Newsweek Staffers Remember the 1966 Cover Story on Teens

The March 21, 1966 cover of Newsweek. Julian Wasser for Newsweek

These days, journalists generally write their cover stories solo, but in 1966 a team of writers and reporters from across the country contributed to Newsweek's cover on American teenagers. It's hard to know exactly how many, since the magazine didn't have bylines then, but the introduction to the article explains that "Newsweek bureaus and correspondents interviewed hundreds of other adolescents as well as their parents, principals, coaches, psychologists, judges and counselors." Six staffers are named, and I tracked down four of them. Here's what they remember from that groundbreaking story.

Photographer Julian Wasser, who snapped the cover image of California girl Jan Smithers sitting on the back of a motorcycle, has photographed everyone from Joan Didion and Marcel Duchamp to the Fondas, the Beatles and the Jacksons. He photographed Robert F. Kennedy just minutes before he was assassinated in Los Angeles.

Do you remember photographing Jan Smithers?

How can I forget? I was walking on the beach looking for someone, and there was this incredibly beautiful girl. She was nobody then, just a high school kid. She thought [the article] was a big fake. She was a typical California raving beauty who didn't know it.

Why did she stand out?

She was so good-looking. Blond hair, blue eyes—the cliché. She was like a beacon on a foggy night.

What did you want to convey in the cover image?

The essence of the California stereotype. I never got over being in California. The whole Beach Boys image. I never got over that.… The French copied [the cover]! They got a French-looking girl. It didn't work.… They did exactly the same shot with some French girl, who did not have that lovely freshness.

What should Newsweek put on the cover of its 2016 teens issue?

The same blond, blue-eyed Aryan queen. Let's face it, when people think of California throughout the world, they think of a blond, blue-eyed teutonic queen. They're not thinking about Miss Mexico. They're not thinking diversity. They're thinking stereotypical images.

No one wants reality. They want the stereotypes. The reason there's no diversity in the film business is nobody wants it.

I have no idea how I would handle a 2016 version of the teen cover. I recently did a book on L.A. in the '70s, when life was affordable, there was no AIDS and it was still Beach Boys land. Now things are a bit too real for it to be fun anymore.

David Moberg interviewed Smithers and contributed other reporting to the 1966 teen cover story. Today, he is a senior editor at In These Times—where he's worked since the magazine's inception in 1976—with a focus on the labor movement, economic policy and politics.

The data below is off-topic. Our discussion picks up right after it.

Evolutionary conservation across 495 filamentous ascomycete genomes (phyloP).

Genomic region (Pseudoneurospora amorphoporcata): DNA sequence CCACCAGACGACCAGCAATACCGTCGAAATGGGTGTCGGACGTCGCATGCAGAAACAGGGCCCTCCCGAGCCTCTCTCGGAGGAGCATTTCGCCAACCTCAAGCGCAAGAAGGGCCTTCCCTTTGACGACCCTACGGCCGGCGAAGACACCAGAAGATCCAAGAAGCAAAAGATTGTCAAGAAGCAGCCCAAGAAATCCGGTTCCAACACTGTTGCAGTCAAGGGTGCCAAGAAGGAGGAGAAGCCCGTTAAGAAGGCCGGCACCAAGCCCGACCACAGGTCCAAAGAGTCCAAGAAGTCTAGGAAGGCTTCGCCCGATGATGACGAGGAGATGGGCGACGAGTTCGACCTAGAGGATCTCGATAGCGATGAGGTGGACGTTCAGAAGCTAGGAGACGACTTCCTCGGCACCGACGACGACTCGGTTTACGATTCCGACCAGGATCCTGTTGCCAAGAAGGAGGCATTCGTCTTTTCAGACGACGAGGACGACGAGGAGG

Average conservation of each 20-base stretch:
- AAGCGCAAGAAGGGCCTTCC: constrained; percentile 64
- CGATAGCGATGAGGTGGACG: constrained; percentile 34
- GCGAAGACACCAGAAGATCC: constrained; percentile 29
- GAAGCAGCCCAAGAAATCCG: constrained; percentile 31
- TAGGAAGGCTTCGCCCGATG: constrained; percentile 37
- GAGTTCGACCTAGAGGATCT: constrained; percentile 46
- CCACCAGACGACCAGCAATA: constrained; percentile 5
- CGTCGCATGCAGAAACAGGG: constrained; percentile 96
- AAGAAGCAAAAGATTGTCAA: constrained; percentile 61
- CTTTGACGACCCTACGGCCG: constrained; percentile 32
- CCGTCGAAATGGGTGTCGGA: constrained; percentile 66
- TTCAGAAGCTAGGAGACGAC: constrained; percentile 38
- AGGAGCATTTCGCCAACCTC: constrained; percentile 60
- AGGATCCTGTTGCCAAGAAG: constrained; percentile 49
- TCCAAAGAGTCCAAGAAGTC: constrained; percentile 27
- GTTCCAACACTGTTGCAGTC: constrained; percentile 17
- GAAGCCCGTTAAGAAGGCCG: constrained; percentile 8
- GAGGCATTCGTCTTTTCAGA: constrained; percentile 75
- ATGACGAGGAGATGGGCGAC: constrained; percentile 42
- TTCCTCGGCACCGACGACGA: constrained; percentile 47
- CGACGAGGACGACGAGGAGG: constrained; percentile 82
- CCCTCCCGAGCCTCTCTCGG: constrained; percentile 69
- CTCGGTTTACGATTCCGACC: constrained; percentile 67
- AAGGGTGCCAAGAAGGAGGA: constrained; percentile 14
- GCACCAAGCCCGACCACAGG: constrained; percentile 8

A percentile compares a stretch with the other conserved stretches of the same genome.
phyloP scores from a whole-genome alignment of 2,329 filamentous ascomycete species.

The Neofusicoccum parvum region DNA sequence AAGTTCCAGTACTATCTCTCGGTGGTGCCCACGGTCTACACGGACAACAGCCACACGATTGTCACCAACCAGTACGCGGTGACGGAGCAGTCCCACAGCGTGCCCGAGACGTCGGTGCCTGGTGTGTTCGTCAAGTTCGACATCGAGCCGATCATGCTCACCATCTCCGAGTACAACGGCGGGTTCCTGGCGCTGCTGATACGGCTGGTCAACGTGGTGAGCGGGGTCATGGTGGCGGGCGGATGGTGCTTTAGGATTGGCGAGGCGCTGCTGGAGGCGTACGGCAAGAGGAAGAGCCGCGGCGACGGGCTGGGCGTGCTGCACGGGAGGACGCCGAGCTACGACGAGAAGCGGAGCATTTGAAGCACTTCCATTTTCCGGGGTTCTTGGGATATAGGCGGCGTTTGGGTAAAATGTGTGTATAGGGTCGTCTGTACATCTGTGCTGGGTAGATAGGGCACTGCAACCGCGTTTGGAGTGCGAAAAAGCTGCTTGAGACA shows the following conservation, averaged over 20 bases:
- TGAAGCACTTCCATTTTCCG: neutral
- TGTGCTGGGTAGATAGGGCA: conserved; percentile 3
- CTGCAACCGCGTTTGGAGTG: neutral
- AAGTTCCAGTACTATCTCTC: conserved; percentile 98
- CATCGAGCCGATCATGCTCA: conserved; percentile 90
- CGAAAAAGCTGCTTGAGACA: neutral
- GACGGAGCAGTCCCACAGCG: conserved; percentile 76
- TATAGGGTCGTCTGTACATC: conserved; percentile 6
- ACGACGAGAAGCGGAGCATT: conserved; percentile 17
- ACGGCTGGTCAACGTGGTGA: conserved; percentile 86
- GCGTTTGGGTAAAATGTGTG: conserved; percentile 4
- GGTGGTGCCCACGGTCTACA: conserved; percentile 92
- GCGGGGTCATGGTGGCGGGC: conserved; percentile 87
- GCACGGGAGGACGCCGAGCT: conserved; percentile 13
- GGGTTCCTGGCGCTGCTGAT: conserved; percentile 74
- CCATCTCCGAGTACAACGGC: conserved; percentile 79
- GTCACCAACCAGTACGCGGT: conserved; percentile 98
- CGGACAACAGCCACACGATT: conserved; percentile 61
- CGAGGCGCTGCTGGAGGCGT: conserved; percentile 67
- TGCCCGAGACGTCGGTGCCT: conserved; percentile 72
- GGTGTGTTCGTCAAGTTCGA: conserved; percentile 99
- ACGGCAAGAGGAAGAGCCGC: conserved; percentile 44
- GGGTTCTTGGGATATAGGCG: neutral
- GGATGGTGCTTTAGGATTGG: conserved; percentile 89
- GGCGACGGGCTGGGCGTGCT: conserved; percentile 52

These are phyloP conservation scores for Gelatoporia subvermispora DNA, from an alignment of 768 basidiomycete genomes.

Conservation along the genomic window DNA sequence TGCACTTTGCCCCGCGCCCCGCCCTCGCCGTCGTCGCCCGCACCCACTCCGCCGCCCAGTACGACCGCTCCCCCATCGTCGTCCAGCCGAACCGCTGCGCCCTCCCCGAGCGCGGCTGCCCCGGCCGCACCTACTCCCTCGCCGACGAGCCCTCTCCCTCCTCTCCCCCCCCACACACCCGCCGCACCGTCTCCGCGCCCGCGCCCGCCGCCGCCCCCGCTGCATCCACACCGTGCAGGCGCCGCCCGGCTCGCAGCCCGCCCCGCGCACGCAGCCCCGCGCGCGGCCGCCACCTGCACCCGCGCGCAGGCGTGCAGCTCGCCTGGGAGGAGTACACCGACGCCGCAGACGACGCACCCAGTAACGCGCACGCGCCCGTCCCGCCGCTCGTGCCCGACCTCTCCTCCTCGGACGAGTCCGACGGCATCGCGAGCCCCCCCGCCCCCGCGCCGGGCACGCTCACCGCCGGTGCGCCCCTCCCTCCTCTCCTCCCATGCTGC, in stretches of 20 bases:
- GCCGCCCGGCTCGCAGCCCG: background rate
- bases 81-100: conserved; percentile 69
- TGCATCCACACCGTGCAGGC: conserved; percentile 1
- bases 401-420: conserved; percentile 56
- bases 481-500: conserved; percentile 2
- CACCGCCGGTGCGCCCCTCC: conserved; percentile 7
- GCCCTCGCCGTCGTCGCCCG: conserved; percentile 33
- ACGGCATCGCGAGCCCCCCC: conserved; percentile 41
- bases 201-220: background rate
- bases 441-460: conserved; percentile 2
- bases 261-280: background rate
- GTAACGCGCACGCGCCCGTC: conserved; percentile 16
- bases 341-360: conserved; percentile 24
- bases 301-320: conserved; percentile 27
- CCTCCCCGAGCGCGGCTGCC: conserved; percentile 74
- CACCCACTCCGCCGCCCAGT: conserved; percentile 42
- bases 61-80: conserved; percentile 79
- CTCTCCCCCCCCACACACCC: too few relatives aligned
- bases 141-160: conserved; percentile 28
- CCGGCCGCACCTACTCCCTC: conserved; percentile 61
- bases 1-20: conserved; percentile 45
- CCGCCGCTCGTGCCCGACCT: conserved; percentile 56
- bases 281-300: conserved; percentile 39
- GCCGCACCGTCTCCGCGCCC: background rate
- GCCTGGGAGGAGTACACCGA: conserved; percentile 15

How did Newsweek find Jan Smithers?

I didn't find her. [I think] that was my bureau chief, Carl Fleming, who was an amazing mentor and had covered civil rights in the South and had come out to be the bureau chief in Los Angeles.

What do you remember about her?

She saw her life as in some ways ending by the time she was 25. That she'd probably get married around then, and then everything would fall into some pattern, and it was sort of like a life and death contrast.

Do you remember where you interviewed her?

I went to some weekend parties with her and spent time just driving around. I'd take her places. We went to a museum [to see a Matisse exhibit].

What about the interview itself?

She seemed shy and reserved and reticent, which is not too surprising for a kid doing an interview with some well-known magazine. I sort of started out on easy day-to-day stuff. Some of the questions were a bit challenging for her, provoked her to think about things.… She may have even [said later] that she was surprised at what she was saying about herself, which often happens in interviews. I found her, at first, someone who seemed not very reflective, and who became much more so in the time I was with her.

Richard Thomas, who wrote the section on the teen market, was Newsweek's chief economics correspondent for over 30 years. He was with the magazine from 1962 to 2006.

What was the reaction to the cover story?

The reaction [was] mixed. The younger generation celebrated the nifty new world of enriched and empowered teenagers we were describing. Many in the older generations deplored the explosion of teenage sex and the flaunting of established norms.